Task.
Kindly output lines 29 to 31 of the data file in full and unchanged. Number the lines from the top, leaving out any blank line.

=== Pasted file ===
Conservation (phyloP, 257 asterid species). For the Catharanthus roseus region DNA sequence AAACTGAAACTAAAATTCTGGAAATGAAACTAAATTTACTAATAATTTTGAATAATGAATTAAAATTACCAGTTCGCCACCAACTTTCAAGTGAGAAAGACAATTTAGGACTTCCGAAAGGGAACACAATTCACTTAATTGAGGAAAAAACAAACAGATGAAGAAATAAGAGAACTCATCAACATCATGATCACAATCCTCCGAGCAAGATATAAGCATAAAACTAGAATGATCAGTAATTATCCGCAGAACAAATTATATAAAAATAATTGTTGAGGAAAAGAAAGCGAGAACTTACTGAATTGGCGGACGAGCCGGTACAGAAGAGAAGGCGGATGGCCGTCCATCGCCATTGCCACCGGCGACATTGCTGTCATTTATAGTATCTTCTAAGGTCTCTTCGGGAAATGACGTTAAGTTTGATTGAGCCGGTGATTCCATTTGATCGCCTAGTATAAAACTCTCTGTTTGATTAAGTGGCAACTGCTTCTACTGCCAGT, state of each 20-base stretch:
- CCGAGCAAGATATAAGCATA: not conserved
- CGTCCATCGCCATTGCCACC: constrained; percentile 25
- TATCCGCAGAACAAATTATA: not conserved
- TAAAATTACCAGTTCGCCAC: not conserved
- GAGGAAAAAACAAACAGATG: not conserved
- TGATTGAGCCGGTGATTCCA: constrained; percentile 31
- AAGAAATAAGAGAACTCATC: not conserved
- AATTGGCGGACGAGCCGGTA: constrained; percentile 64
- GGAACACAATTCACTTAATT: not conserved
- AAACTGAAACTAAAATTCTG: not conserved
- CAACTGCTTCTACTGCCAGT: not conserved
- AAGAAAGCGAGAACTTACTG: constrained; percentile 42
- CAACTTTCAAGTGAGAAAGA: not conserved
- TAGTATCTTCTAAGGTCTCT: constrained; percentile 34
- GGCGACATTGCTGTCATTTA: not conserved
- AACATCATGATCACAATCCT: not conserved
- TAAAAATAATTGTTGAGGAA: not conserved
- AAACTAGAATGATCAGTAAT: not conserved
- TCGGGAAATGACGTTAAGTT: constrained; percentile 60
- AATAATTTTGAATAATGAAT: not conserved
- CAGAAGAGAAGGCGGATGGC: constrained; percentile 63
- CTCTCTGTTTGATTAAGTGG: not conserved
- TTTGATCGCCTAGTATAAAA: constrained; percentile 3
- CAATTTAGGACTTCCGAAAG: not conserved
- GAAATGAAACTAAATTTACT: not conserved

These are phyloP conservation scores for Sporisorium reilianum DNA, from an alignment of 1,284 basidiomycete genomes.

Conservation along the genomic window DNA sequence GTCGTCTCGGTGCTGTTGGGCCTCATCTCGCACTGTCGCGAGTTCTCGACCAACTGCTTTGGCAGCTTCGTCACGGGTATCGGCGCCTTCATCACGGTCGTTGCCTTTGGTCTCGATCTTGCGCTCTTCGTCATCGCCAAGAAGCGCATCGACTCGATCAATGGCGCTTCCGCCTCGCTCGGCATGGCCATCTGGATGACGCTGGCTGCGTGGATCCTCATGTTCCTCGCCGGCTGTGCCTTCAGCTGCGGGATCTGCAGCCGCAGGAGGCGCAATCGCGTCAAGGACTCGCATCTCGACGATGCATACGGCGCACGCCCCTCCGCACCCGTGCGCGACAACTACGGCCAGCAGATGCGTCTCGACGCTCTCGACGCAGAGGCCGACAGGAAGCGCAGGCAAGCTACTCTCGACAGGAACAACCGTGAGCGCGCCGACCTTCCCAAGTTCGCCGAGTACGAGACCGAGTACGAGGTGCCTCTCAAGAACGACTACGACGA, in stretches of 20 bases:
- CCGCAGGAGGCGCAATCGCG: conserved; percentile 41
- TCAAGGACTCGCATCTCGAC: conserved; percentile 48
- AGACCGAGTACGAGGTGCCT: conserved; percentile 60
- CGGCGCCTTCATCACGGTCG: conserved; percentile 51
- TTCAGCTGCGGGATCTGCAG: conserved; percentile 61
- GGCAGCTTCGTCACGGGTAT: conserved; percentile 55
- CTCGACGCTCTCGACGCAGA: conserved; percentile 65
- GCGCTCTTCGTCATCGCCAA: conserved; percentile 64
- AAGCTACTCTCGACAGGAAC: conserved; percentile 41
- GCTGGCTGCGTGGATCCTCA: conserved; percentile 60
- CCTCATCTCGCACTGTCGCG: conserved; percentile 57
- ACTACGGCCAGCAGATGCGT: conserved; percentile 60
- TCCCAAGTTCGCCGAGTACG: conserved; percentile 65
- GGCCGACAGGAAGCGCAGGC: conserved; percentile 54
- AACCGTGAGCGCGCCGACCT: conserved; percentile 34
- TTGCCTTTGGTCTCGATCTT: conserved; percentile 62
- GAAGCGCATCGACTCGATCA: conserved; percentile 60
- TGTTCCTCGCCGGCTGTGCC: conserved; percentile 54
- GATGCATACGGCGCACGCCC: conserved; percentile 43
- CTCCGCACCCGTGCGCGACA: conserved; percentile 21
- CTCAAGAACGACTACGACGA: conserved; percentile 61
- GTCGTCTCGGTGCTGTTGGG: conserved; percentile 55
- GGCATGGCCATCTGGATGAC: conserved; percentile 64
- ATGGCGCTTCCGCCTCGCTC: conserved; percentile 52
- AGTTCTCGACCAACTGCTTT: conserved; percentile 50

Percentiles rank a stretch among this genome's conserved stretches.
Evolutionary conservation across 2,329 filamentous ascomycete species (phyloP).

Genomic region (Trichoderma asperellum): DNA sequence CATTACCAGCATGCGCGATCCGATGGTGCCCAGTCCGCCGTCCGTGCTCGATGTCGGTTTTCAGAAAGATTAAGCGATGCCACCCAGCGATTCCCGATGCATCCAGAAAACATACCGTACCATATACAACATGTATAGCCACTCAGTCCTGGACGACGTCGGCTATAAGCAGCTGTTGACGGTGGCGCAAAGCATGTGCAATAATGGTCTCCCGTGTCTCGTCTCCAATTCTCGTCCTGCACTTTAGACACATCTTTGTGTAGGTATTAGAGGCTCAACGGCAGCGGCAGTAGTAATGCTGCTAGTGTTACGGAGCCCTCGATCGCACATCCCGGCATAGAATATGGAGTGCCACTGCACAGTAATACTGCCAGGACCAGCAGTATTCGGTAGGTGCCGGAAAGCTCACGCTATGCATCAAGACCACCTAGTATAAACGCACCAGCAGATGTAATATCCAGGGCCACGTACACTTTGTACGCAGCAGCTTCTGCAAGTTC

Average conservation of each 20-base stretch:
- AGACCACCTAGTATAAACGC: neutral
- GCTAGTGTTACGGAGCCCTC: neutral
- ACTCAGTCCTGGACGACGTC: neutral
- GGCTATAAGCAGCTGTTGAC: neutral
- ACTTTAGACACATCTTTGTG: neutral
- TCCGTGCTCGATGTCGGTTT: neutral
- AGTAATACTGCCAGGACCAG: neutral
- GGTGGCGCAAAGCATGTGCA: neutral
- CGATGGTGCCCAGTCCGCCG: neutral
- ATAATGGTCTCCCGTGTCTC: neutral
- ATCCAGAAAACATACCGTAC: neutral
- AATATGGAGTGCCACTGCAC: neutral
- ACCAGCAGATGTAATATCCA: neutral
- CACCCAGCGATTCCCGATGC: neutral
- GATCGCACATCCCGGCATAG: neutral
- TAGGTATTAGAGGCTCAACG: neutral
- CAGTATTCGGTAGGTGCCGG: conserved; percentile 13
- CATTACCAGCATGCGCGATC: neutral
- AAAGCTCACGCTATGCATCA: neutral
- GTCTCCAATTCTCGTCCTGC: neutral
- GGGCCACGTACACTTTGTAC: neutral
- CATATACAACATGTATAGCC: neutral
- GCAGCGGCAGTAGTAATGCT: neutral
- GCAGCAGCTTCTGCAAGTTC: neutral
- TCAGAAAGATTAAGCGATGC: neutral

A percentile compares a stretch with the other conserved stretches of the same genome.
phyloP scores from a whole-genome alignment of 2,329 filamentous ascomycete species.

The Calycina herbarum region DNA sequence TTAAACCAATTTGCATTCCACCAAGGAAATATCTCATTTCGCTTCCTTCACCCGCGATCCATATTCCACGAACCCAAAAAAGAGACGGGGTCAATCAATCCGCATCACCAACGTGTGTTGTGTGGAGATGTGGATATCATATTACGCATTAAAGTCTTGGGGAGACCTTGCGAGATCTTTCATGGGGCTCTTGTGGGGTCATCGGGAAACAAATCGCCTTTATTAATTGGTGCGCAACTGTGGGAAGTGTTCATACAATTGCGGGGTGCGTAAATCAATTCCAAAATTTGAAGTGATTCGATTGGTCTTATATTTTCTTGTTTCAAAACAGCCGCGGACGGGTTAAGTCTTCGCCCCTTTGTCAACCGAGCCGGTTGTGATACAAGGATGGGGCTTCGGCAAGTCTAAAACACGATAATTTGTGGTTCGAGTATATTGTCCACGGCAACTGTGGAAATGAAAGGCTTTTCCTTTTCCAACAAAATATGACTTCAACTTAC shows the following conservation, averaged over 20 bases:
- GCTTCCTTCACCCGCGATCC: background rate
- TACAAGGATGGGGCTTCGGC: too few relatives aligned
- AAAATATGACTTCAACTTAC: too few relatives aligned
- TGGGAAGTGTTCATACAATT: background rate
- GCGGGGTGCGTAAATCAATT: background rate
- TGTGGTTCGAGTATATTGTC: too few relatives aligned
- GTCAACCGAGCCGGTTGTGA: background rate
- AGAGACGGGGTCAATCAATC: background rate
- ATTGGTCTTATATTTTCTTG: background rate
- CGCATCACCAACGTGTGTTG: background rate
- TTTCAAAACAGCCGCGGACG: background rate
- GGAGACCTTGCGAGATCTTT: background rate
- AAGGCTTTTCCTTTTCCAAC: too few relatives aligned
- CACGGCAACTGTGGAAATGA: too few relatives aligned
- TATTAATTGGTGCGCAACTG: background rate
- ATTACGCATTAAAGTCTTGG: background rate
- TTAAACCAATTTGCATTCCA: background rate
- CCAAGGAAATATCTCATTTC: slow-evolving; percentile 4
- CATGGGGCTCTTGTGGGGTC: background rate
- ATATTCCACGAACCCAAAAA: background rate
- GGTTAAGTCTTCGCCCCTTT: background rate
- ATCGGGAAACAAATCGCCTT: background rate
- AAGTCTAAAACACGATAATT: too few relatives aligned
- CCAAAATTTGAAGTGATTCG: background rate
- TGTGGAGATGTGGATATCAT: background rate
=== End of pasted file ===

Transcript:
- CCGCAGGAGGCGCAATCGCG: conserved; percentile 41
- TCAAGGACTCGCATCTCGAC: conserved; percentile 48
- AGACCGAGTACGAGGTGCCT: conserved; percentile 60